Within a short time after completing my formal education and entering my profession, I became rather painfully aware that my training in the art and craft of typography had been sorely lacking in many respects. There is an incredibly rich history and a fascinating set of accepted principles and rules which govern typography, the skillful use of letterforms and typeset matter which is a very important sub-discipline of graphic design. These were practically occult to me early in my career. I had some vague sense that they were floating around out there and that others were aware of them and made good use of them, but they were as yet undiscovered by me. After I languished for a couple of years or so in this state, a helpful co-worker (eternal thanks, Jade!) recommended this book. My well-worn paperback first edition copy of Bringhurst’s respected manual still sits within easy reach on my shelf and I refer to it – sometimes out of necessity and sometimes out of sheer delight – on probably a weekly basis, at least. I would say that its contribution to my career has been inestimable, though I have by no means begun to exhaust the vast store of knowledge on the subject and am always captivated to learn more.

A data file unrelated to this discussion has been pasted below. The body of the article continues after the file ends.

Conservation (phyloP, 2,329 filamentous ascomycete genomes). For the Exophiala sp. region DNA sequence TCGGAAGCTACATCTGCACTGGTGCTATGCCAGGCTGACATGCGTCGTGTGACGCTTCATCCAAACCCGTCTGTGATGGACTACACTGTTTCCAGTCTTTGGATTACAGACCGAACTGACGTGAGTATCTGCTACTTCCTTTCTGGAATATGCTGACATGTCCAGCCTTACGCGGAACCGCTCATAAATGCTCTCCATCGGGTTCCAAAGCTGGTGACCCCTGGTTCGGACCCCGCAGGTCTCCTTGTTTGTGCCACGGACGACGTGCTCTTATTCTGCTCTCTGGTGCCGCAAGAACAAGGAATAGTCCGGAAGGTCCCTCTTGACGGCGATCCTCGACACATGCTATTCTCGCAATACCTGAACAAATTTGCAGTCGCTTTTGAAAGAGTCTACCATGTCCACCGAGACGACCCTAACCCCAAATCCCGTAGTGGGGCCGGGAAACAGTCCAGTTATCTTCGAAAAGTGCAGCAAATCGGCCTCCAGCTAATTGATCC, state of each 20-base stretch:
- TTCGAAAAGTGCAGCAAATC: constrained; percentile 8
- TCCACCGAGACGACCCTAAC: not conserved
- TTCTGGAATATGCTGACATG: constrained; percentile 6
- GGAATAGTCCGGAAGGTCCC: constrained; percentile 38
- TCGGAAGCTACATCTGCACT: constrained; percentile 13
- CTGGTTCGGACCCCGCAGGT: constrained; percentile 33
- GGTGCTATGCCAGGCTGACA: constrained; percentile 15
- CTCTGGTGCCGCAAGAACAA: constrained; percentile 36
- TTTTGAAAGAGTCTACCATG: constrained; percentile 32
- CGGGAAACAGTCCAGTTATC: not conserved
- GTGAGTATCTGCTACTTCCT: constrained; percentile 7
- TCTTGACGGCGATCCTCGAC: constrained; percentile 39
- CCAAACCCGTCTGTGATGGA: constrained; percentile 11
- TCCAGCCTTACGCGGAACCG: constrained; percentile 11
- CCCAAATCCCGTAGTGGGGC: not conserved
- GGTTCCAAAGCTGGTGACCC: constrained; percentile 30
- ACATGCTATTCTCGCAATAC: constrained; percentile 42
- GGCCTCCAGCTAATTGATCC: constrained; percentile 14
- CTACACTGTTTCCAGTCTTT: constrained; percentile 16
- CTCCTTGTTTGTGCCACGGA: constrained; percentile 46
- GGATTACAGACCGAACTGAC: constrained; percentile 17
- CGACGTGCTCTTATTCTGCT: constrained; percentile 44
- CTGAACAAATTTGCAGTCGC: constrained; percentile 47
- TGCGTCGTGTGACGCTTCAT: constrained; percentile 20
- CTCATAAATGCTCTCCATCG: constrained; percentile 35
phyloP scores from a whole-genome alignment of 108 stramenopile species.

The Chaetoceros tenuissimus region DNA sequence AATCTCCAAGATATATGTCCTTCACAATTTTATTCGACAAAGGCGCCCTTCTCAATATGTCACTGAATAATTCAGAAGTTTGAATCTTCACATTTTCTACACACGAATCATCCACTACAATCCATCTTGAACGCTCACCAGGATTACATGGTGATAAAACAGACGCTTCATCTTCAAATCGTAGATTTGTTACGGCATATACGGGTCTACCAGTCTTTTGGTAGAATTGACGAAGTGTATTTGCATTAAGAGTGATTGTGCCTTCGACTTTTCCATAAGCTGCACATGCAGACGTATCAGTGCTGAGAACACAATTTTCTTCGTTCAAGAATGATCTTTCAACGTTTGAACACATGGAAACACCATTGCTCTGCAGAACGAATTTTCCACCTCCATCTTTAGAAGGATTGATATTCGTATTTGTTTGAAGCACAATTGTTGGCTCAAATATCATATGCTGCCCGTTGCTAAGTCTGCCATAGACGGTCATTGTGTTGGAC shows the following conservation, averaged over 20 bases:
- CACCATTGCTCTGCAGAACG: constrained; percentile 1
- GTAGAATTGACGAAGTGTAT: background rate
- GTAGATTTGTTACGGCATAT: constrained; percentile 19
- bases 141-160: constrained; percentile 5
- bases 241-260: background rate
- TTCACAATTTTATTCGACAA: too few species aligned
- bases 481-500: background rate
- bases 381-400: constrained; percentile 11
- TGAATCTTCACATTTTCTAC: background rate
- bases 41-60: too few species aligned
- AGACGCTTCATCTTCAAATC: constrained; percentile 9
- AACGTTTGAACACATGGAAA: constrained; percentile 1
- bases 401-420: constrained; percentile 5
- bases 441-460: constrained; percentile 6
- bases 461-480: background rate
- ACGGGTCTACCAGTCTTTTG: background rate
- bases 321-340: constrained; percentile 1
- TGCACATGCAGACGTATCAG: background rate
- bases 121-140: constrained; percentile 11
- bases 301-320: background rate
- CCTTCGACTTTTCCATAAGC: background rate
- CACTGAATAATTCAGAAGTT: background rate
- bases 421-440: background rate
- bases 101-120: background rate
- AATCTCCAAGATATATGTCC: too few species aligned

There are those who will assert that rules have nothing whatever to do with aesthetic enterprises, to which I say Hogwash! Of course I will grant that the rules have to be employed with a rather loose grip and a free hand, especially when it comes to aesthetics. But even one intent upon bending or breaking the rules (which is appropriate and even obligatory from time to time) must understand them thoroughly if it is to be done with thoughtfulness and effectiveness. (This is true, incidentally, with respect to literature, poetry, music and any other art form as much as it is within the visual arts.)
For all its value, Bringhurst’s book is not without its flaws. In my opinion, these have more to do with what is left unsaid than what is said. (Some of the reviews on amazon.com, while overwhelmingly positive, do highlight this fact. I would particularly Amen! virtually every critique offered by Erik Fleischer.) Hopefully the author can address these in a future edition. That said, I would consider this a must-have book for every graphic designer and a handsome edition to the library of anyone who has even a casual interest in typography.